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Mattalic

A Rookie's Attempt At A Consolidated Guide To Fossil Consolidation (Butvar-76)

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Auspex

Good job! This is exactly the kind of first-hand insight that gives folks the courage to go on and achieve great results.

Thank You!

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jpc

lot of info in there... I will have to read it later.

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Harry Pristis

That is an interesting experiment, Mattalic. I don't remember ever using an oven to drive off interstitial moisture from a bone. I imagine that strategy is better than using a microwave oven -- slower, but less chance of abruptly turning the moisture into steam. I think the infra-red lamp I've been using is effective for my purposes.

I can't help but think that the silica gel treatment is superfluous. That sort of drying does not affect the ambient humidity in the room. The oven drying (that is, consolidating while the bone is warm) does increase the dew-point at the bone surface as the acetone boils off. But, that's just my theory -- that the white film has two potential sources, interstitial moisture and ambient humidity condensing at the surface chilled by evaporation.

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Mattalic

I was hoping to get a closed enough system to make an impact using the desiccant chamber. I understand the micro-environment would be destroyed every time I open the container, but wanted to give it a go nonetheless as I could dry the pieces after impregnation in the same (or similar) closed system. In hindsight, I agree it was probably just extra steps on my part. Had an itch, needed to scratch it.

The tented environment at least does provide good results.

You can tell that there is an H2O reaction simply by placing a drop of roughly-same-temp water in a small container of solution. Butvar immediately condenses and precipitates out as familiar white plastic.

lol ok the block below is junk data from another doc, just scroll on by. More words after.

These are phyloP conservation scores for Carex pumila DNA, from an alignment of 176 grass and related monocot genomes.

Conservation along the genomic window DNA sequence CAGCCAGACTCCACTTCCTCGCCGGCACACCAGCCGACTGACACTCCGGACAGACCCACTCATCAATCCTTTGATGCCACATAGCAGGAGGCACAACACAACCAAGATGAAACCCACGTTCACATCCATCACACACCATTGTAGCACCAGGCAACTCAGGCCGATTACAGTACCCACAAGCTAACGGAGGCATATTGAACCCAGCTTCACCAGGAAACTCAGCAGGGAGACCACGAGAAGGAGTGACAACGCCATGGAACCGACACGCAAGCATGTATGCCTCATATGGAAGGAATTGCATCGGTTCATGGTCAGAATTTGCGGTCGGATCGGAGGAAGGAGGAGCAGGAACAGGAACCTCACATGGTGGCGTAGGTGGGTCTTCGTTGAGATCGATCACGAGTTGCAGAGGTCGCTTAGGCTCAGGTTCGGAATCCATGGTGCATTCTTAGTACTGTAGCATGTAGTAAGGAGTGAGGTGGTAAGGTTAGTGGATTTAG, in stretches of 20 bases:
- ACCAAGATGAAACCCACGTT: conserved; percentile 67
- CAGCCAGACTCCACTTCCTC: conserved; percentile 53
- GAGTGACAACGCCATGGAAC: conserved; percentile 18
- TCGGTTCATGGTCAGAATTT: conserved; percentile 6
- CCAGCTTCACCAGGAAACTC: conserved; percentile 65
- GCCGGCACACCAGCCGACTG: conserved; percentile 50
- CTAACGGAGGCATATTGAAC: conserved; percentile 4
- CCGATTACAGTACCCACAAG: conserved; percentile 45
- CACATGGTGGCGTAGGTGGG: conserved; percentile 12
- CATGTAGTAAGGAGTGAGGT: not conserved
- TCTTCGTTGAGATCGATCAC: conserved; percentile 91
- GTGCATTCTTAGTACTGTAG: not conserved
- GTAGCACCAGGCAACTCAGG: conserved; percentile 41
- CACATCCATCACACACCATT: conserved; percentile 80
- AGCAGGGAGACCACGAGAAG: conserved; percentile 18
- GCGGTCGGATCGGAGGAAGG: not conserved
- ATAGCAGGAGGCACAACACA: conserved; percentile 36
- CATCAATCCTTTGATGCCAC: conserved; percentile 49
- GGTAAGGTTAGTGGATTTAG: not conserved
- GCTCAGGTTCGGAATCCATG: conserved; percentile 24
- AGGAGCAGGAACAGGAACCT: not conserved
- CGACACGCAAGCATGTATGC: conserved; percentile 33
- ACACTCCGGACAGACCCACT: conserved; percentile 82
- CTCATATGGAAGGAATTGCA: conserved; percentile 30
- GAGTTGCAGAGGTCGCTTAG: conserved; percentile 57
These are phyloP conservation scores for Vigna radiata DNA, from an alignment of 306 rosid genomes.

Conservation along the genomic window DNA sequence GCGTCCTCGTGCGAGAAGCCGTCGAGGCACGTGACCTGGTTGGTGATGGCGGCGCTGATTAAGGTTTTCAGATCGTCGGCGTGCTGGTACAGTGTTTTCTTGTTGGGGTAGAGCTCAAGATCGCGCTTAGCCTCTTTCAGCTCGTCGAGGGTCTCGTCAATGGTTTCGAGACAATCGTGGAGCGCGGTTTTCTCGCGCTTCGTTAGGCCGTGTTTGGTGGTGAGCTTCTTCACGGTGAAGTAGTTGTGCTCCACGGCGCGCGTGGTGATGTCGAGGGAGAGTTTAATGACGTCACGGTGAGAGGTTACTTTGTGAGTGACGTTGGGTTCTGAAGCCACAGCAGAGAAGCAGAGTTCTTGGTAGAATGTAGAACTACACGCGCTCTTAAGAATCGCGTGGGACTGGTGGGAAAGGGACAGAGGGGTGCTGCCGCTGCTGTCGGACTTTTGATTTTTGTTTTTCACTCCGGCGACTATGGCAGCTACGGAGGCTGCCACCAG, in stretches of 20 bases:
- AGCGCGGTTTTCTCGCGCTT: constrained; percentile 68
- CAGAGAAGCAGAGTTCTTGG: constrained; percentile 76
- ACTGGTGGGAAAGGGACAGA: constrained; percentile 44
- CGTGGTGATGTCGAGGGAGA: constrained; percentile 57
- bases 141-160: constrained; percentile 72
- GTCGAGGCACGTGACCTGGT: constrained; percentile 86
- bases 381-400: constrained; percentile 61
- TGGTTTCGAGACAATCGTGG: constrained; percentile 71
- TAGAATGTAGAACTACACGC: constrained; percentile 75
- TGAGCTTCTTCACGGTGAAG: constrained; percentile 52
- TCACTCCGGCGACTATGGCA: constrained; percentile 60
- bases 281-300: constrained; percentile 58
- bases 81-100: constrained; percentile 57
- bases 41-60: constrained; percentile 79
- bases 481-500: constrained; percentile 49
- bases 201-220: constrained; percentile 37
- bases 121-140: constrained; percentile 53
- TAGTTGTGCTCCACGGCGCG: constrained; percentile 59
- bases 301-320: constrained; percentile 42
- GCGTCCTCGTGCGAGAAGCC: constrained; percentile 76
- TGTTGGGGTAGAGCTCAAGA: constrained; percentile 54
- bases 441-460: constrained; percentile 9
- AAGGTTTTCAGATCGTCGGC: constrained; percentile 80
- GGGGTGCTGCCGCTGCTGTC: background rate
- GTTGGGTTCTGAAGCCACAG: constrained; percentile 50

In regards to microwave - that just didn't sit right with me and made me giggle thinking about it. All I could picture was pore water flashing to steam and micro jokulhaups-like explosions coming out of my precious bone - or sub-glacial volcanic eruption. Whatever imagery works for you.

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dinogirl13

Thank you so much for posting this! As a total noob, this gives me a starting point for the fresh container of powder I am afraid to take out of the shipping box, and my fossils that desperately need attention!

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tmaier

When you mention "white glue", do you mean polyvinyl acetate? It comes in two flavors now, the old normal type and the "pH neutralized" type. The normal type has a pH of about 5.5 and the new type has a pH of about 8.2. If the material you are gluing would have a bad reaction to the low pH, then look for the neutralized type. If the bottle doesn't specifically state pH neutral, then it is acidic.

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Mattalic

Hope everyone has found this helpful. Good luck to all!

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